"Me and my boys used to kick it," Copening recalls him saying. "We’d go get some crack. Those were the good old days."

But Camille Cooper says that, alone, doesn't mean Ramsey would make a bad therapist.

"A lot of substance abuse counselors are recovering and make terrific substance abuse counselors," Cooper said. 

Cooper is Vice President of the Rape, Abuse and Incest National Network – or RAINN. She is far more troubled by something else we found in Ramsey's past.

"It’s definitely concerning," she said.

Between 1997 and 2002, four different women told Milwaukee police they had been raped.

"Do you know what the common thread is?" Polcyn asked Ramsey. "You were arrested for all four of them."

That's right. A 25-year-old prostitute, 25-year-old homeless drug addict, 47-year-old acquaintance and 38-year-old childhood friend all told Milwaukee police that Ramsey had sexually assaulted them.

Two said Ramsey was armed with a knife at the time. One said he tried to kill her, as she called 911 from a payphone, naked and bleeding.

But prosecutors never charged him with any of those crimes, because - according to police – the victims were either uncooperative or failed to show up for scheduled appointments at the district attorney's office.

"This might be just another example of that particular system failing survivors," Henderson said. 

"Who listens to an addict nowadays?" Copening added.

Instead of flagging Ramsey as a potential serial rapist after four arrests in five years, police filed the cases away in boxes. Four years after that – in 2006 – Ramsey filed an application with the Wisconsin Department of Regulation and Licensing (DRL) to become a substance abuse counselor-in-training.

"Should this person be in a position of trust?" Cooper asked. "Especially in a therapeutic context?"

The state did run a background check on Ramsey before approving his license, but we'll never know what was in those files. DRL – now called the Wisconsin Department of Safety and Professional Services, or DSPS – has already destroyed them.

DSPS only keeps application-related records for five years. A DSPS spokesperson says the sexual assault arrests "may not have been included…if they did not lead to criminal charges."

"We call that falling through the cracks," Cooper said, "and you’ve clearly identified a huge, gaping crack here."

Cooper said it's a serious problem without an easy solution, since state law only allows employers to ask about convictions or pending charges – not arrests.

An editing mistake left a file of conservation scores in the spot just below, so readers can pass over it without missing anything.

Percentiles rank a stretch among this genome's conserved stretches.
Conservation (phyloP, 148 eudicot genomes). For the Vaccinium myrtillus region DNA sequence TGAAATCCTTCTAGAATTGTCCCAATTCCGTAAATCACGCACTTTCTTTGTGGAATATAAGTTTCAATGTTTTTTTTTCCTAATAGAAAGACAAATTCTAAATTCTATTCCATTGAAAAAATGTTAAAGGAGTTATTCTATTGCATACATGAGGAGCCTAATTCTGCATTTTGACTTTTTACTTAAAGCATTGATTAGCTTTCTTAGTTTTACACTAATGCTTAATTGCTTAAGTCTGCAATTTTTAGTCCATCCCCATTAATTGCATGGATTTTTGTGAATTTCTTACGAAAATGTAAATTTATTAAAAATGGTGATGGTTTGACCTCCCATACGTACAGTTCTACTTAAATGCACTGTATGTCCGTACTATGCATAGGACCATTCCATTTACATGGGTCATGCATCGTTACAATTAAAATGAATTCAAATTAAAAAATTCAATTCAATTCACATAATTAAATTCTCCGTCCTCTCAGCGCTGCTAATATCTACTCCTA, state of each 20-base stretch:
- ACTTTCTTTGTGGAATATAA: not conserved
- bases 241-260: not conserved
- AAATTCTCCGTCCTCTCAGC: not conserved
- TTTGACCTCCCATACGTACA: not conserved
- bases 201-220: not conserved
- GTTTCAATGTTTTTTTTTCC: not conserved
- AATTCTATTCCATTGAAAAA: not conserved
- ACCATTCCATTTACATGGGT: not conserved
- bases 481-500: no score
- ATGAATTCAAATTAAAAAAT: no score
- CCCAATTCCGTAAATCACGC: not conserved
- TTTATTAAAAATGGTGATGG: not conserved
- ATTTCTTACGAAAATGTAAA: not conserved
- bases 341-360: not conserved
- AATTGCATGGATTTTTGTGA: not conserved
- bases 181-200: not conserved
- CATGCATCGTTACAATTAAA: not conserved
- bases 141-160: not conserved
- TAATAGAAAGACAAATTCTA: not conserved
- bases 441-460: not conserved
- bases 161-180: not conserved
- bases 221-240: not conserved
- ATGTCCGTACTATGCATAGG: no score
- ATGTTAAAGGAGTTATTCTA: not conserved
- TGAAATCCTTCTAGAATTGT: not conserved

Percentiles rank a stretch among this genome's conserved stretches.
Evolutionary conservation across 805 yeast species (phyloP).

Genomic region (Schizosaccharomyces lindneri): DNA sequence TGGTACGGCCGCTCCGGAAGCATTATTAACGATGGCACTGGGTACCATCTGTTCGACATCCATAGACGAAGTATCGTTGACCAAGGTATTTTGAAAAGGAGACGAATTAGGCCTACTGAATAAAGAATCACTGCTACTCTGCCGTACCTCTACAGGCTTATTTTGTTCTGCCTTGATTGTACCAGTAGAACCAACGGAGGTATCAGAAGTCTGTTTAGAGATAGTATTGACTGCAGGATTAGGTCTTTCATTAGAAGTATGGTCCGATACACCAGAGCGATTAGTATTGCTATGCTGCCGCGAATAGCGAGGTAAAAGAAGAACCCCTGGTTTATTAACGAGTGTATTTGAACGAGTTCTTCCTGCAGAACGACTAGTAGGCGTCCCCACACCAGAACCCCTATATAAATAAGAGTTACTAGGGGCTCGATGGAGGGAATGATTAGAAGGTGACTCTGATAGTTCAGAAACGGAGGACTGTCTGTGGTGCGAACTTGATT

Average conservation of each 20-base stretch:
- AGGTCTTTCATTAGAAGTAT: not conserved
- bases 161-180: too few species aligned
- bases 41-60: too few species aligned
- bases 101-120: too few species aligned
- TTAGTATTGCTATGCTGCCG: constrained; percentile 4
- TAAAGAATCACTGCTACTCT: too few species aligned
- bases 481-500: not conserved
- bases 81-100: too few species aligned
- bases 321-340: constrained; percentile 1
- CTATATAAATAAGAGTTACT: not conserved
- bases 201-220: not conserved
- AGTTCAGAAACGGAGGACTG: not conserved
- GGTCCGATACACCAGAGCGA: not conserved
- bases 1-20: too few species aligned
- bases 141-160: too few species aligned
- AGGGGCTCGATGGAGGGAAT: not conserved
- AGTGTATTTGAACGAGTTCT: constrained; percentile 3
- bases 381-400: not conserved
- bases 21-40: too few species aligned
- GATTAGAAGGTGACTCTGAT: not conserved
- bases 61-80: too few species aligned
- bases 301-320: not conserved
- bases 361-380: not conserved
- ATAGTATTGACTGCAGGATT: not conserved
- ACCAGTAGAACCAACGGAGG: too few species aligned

"I'm not sure quite where it would land from a legal context," Cooper said.

"I think it is a tough one," Henderson agreed.

While Ramsey was not charged with any of the four sexual assaults, he was charged – and convicted – of multiple other crimes, including four felonies. Still, the state deemed him qualified to hold a position of trust.

"How did you get a therapy license with a record like that?" Polcyn asked Ramsey, who walked silently through the halls of the courthouse with his jacket pulled up over his head to shield his face from the camera. 

"We're not going to make any comment," said Matt Last, Ramsey's third attorney in little more than a year. "You need to do better research."

FOX6's research speaks for itself. Copening said he is speaking up for victims who don't have a voice.

"I told George, 'You're going to come down one day. And I pray to God that I can watch you come down. Because you just, you’re just abusive.' He’s just an abusive man," he said.

Ramsey is free on $7,500 cash bond. One of those bond conditions is that he not practice therapy. He's also supposed to tell the court where he lives and where he works.

For the past year, however, he's been telling a pretrial service agency called Justice Point that he lives at NorthPointe Apartments in Brown Deer. A property manager there said that's not true. He also told Justice Point he works for a temp agency in Greenfield. The agency tells FOX6 he hasn't worked there for many months.

A spokesperson for Justice Point says that information is self-reported by the defendants they supervise, but Justice Point agents do not routinely verify if the information is accurate. So far, they say, Ramsey has kept his supervision appointments, all of which have been over the phone.

Ramsey is scheduled to go to trial in June. The state says it will recommend seven to 10 years in prison if Ramsey pleads guilty before trial.